New Zealand non-GAAP earnings from 2006-2010 : composition, determinants, relevance and emphasis : a thesis presented in partial fulfillment of the requirements for the degree of Master of Management in Accountancy at Massey University, Albany, New Zealand

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In recent years, there has been a growth in the reporting of Non-GAAP earnings (NGE) in New Zealand. NGE is disclosed by companies to report their ―true profit‖ under the belief that GAAP earnings (GE) do not show a correct picture of their financial performance. This research documents an analysis of NGE with a sample of New Zealand stock exchange companies from 2006 to 2010. The analysis covers NGE disclosures in their annual reports, earnings announcements and media releases. The research examines (1) the composition of NGE, (2) the determinants of NGE, (3) the relevance of NGE, and (4) the effects of emphasis on NGE. Overall, my results indicate that NGE is a mainstream voluntary reporting item in the New Zealand stock market, it is frequently larger than GE and is mostly used to paint a better picture of earnings. In particular, the negative association between annual returns and the gap between NGE and GE suggests that firms tend to paint a better picture using NGE when their market returns are lower. Emphasizing NGE in different documents seems to have different effects. The negative influence of annual report and earnings announcement emphases suggests that those relying more on these sources, for example the sophisticated investors, tend to view this practice negatively. However, investors relying on media, for example the naïve investors, tend to react positively.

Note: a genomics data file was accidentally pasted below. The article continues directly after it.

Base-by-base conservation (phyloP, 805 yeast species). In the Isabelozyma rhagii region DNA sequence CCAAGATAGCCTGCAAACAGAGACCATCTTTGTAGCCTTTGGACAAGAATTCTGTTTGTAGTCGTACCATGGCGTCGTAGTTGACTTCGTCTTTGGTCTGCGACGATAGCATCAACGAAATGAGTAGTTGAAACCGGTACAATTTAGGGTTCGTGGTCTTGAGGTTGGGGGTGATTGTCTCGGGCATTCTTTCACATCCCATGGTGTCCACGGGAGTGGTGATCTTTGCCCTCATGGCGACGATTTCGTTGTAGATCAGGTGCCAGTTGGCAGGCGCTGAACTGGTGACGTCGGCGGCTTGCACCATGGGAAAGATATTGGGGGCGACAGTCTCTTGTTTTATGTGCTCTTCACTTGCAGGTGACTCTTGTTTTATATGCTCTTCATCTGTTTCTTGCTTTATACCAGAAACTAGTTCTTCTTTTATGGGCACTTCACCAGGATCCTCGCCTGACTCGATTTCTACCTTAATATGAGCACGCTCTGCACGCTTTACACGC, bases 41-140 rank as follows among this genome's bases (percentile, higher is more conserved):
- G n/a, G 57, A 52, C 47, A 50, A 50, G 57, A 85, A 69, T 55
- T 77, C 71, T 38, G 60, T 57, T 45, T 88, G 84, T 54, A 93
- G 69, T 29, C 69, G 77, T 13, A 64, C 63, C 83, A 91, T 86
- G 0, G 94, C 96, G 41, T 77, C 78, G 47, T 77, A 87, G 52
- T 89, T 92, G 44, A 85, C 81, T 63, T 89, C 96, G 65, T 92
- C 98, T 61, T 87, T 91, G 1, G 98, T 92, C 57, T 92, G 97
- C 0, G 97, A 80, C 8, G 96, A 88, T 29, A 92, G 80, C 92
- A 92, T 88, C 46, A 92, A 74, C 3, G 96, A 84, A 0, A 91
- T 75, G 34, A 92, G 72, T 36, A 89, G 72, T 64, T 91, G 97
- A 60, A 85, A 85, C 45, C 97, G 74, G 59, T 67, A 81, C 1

Non-GAAP earnings, Company accounting, Financial disclosure, GAAP earnings, Market pricing